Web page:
120 adverbs to describe how to plans
If a general has reason to think that a tower or minaret is being used as an observation post, or that a church or mosque is sheltering a body of troops, there are those who hold that he is justified in deliberately planning its destruction, but here was a sacred building with associations held in reverence by all classes and creeds in a land where these things are counted high, and to have set about wrecking it was a crime.
Dwarfing the town that to the hillside clings On terraced slopes, the castle, nobly planned And noble in its ruined greatness, flings Its double challenge to the sea and land.
And to each part thereof belongs Thy love: But for the general welfare wisely planned The parts must suffer change;they do not die, For nature ebbs and flows eternally; But to such change we give the name of Death Or Evil, whensoe'er we feel the strife Which for the universe is joy and life, Though for each part it seems mere lack of breath.
To procure is to get by definitely planned effort something which, in most instances, is of a temporary nature or the possession of which is temporary.
This is a plausible explanation of what is strikingnamely, that the story of the Deluge is quite differently planned from the other episodes upon the vaulting.
They even assumed that we were secretly planning to return thither to dig for buried treasure!
It was wonderful how skilfully this accomplished culinary artist planned some of these situations.
Jackson's brilliant defence at New Orleans was admirably planned and energetically executed.
The whole affair was most cleverly planned.
"As you say, the whole affair was most carefully and ingeniously planned.
Everything had to be planned anew.
Sooner or later they will be driven to take counsel with their fellows, and will then assuredly plan some method of organizing housewives for mutual help and coöperation, and for securing from society some fairer recognition of the true value of the contribution of the domestic woman to the wealth of the community.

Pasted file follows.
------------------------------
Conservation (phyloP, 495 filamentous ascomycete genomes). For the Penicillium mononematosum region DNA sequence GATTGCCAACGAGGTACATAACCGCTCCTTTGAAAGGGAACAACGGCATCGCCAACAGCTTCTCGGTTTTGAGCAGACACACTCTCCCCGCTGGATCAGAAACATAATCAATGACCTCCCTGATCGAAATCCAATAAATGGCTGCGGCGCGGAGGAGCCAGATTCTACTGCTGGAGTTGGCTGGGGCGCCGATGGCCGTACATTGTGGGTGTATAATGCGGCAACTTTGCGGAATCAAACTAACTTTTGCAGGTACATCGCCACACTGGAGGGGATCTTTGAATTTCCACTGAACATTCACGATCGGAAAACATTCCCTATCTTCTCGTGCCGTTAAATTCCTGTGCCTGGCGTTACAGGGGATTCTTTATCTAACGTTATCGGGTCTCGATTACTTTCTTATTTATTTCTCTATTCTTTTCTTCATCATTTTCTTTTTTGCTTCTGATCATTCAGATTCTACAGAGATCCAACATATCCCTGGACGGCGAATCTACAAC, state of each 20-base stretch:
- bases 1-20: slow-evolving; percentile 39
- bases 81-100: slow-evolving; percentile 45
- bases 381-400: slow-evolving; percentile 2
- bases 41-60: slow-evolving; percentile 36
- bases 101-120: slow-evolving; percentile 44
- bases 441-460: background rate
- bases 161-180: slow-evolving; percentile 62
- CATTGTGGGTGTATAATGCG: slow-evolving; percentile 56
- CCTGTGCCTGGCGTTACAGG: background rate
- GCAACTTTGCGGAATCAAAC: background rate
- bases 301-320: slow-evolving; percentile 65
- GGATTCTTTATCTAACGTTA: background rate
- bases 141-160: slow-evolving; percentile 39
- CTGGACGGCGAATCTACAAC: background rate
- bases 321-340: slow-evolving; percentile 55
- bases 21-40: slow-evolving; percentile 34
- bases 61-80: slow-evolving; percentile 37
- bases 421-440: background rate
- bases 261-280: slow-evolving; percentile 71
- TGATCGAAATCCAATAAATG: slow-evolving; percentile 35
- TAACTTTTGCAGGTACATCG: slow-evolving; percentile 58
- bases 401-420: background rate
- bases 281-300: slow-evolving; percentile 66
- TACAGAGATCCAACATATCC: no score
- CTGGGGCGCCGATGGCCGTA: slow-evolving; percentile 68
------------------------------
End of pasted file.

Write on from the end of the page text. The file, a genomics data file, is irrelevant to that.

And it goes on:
Shall we not endeavor to share in some broadly planned, magnificently executed scheme of world-advance?
He imagined that my reading was distasteful and enforced by the older gentlemen, so he was continually planning some diversion, and often invited me to sit with him and listen to his experiences of a sailor's life.
To strike that swinging hand with a snap shot, when a miss meant a bullet fired at his own body at deadly short rangetruly it would take a credulous man to believe that Donnegan had coldly planned to disable his man without killing him.
The dwellings of men of any wealth or rank were very curiously planned, elaborately ornamented, richly painted, and adorned with magnificent tapestry.
I had intended, wherever I might fix my residence, to construct water-wheels, to produce an artificial stream, and to lay out an elegant and regularly planned pleasure ground.
He wandered about the fields, plotting and planning vaguely, but to little purpose.
If such technical instruction is established in one state after another, but planned primarily to suit the needs of boys only, and the only teaching afforded to girls is in the domestic arts, and in the use of the needle and the pastebrush for wage-earning, where will our girls be when a few years hence the skilled trades are full of her only too well-trained industrial rivals?
With all these anxieties and his deeply planned coup d'etat awaiting the moment of action, Ella's simple outburst and even Ranelagh's unexpected and somewhat startling suggestion lost much of their significance.
The Discovery of the Future (1902) and The Future in America (1906) present possibilities of scientifically planning man's further development.
On the other hand, both Germany and Austria have every reason to keep those papers secret if they were jointly planning the war.
Hence the common remark of his officers, of the advantage he derived from councils of war, where hearing all suggestions, he selected whatever was best; and certainly no General ever planned his battles more judiciously.
The busily planning little mind that had suddenly taken possession of her could not help her in the larger aspects of her existence.
There is romance and quaint local color in the feat of the girl who, reversing the story of Hero and Leander, swam over to her lover; in the wooing of the two girls proposing to an unseen man up a tree; in the action of the chief who saved the beautiful girl and her father from dying of thirst, and acted so that his men came to the conclusion he must love her "almost as well" as war; in the slyly planned elopement of Te Ponga.